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OSHA requirements are set by statute, standards and regulations. Our interpretation letters explain these requirements and how they apply to particular circumstances, but they cannot create additional employer obligations. This letter constitutes OSHA's interpretation of the requirements discussed. Note that our enforcement guidance may be affected by changes to OSHA rules. Also, from time to time we update our guidance in response to new information. To keep apprised of such developments, you can consult OSHA's website at http://www.osha.gov.
July 7, 2003
Mr. Joseph C. Caldwell
Pipeline Safety Regulations
2111 Wilson Boulevard
Arlington, Virginia 22201
Re: What constitutes an acceptable means of locating underground utilities under 29 CFR 1926.651(b)(2) and (b)(3).
Dear Mr. Caldwell:
This is in response to your letter dated September 18, 2002, to the Occupational Safety and Health Administration (OSHA). You ask about the meaning of certain terminology in 29 CFR 1926.651(b)(2) and (b)(3) regarding methods that may be used to locate underground utilities, and whether hydro-vacuum excavation complies with that standard.1 We apologize for the long delay in responding.
We have paraphrased your questions as follows:
Question: Section 1926.651 contains several requirements that relate to the safety of employees engaged in excavation work. Specifically, paragraphs (b)(2) and (b)(3) relate in part to the safety of the means used to locate underground utility installations that, if damaged during an uncovering operation, could pose serious hazards to employees.
Under these provisions, what constitutes an acceptable method of uncovering underground utility lines, and further, would the use of hydro-vacuum excavation be acceptable under the standard?
Two provisions in 29 CFR 1926 Subpart P (Excavations), §1926.651(Specific excavation requirements), govern methods for uncovering underground utility installations. Specifically, paragraph (b)(2) states:
When utility companies or owners cannot respond to a request to locate underground utility installations within 24 hours * * * or cannot establish the exact location of these installations, the employer may proceed, provided the employerdoes so with caution, and provided detection equipment or other acceptable means to locate utility installations are used. (Emphasis added.)
Paragraph (b)(3) provides:
When excavation operations approach the estimated location of underground installations, the exact location of the installations shall be determined by safe and acceptable means. (Emphasis added.)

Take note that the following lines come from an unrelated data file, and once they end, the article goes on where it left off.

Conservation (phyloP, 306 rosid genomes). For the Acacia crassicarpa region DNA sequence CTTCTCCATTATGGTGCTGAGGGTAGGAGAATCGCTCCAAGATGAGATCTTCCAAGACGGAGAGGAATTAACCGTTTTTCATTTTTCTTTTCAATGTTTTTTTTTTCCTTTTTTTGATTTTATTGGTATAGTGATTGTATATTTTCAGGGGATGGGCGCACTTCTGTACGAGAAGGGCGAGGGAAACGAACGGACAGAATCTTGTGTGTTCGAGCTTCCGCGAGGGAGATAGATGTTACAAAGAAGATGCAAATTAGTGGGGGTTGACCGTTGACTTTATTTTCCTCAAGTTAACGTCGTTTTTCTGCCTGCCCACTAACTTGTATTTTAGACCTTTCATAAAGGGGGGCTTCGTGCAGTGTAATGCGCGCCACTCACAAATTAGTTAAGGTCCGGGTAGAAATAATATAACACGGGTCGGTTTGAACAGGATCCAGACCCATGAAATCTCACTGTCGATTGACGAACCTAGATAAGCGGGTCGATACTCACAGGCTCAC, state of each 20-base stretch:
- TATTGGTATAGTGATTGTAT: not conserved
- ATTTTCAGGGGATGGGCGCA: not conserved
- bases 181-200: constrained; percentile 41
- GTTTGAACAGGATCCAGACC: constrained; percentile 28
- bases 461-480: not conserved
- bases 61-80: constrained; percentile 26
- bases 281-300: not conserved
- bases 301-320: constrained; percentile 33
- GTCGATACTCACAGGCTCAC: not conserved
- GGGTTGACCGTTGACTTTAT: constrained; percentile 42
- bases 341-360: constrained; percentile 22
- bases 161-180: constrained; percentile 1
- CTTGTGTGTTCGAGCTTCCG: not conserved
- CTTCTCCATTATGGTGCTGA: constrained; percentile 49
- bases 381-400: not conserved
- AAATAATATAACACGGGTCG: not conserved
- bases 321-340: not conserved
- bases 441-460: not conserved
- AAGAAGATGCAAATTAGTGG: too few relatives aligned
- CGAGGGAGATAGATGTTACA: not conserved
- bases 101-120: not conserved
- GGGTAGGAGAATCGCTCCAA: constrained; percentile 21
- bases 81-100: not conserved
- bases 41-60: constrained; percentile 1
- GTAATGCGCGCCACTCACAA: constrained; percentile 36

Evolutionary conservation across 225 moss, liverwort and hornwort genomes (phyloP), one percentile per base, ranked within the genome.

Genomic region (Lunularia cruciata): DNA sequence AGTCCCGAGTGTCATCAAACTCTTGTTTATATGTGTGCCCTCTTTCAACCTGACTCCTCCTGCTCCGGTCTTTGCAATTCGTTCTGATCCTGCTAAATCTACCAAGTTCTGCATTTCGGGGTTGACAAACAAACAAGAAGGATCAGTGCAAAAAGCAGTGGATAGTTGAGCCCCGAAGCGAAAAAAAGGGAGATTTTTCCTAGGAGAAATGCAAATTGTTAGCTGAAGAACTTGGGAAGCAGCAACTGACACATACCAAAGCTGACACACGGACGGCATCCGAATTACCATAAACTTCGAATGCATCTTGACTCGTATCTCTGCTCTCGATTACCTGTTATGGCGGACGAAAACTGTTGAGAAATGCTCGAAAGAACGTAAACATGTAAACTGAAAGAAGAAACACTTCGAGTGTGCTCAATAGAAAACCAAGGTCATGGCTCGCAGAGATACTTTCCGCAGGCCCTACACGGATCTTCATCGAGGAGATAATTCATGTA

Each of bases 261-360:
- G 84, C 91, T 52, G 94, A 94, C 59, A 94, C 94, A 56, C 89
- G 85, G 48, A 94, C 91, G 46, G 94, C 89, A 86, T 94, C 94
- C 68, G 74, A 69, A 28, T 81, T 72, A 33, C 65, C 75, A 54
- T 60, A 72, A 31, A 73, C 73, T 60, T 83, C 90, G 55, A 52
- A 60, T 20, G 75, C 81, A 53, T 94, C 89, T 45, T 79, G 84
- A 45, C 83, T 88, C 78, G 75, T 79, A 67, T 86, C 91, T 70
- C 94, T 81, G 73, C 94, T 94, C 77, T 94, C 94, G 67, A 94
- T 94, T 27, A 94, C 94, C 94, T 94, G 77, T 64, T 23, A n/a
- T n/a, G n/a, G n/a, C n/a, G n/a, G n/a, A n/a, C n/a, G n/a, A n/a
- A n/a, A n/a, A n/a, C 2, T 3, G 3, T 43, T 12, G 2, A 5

Subpart P does not contain a definition of either "other acceptable means" or "safe and acceptable means."
The preambles to both the proposed rule and the final rule discussed the rationale behind the wording at issue. For example, the preamble to the proposed rule, 52 FR 12301 (April 15, 1987), noted that a 1972 version of this standard contained language that specified "careful probing or hand digging" as the means to uncover utilities. The preamble then noted that an amendment to the 1972 standard later deleted that language "to allow other, equally effective means of locating such installations." The preamble continued that in the 1987 proposed rule, OSHA again proposed using language in Section (b)(3) that would provide another example of an acceptable method of uncovering utilities - "probing with hand-held tools." This method was rejected in the final version of 29 CFR Part 1926. As OSHA explained in the preamble to the final rule, 54 FR 45916 (October 31, 1989):
OSHA received two comments * * * and input from ACCSH [OSHA's Advisory Committee on Construction Safety and Health] * * * on this provision. All commenters recommended dropping 'such as probing with hand-held tools' from the proposed provision, because this could create a hazard to employees by damaging the installation or its insulation.
OSHA then concluded its discussion relative to this provision by agreeing with the commentators and ultimately not including any examples of "safe and acceptable means" in the final provision.
Thus, the regulatory history behind these provisions indicates that the means used must be both effective - that is, accurate - and safe. Digging with traditional hand-held tools, such as a shovel, can damage some underground utilities (such as electrical lines) and therefore is not acceptable.
It is our understanding that some hydro-vacuum excavation equipment, especially the smaller machines, can be adjusted to use a minimum amount of water and suction pressure. When appropriately adjusted so that the equipment will not damage underground utilities (especially utilities that are particularly vulnerable to damage, such as electrical lines), use of such equipment would be considered an acceptable means of locating underground utilities. However, if the equipment cannot be adjusted (which, we understand, is typical for large machines), or cannot be sufficiently adjusted, then this method would not be acceptable under the standard.
If you need any additional information, please contact us by fax at: U.S. Department of Labor, OSHA, Directorate of Construction, Office of Construction Standards and Guidance, fax # 202-693-1689. You can also contact us by mail at the above office, Room N3468, 200 Constitution Avenue, N.W., Washington, D.C. 20210, although there will be a delay in our receiving correspondence by mail.
Russell B. Swanson, Director
Directorate of Construction
1We understand that although you are based in Virginia, which has an approved state OSHA program, you have asked us this question with respect to the Federal OSHA requirements. [ back to text ]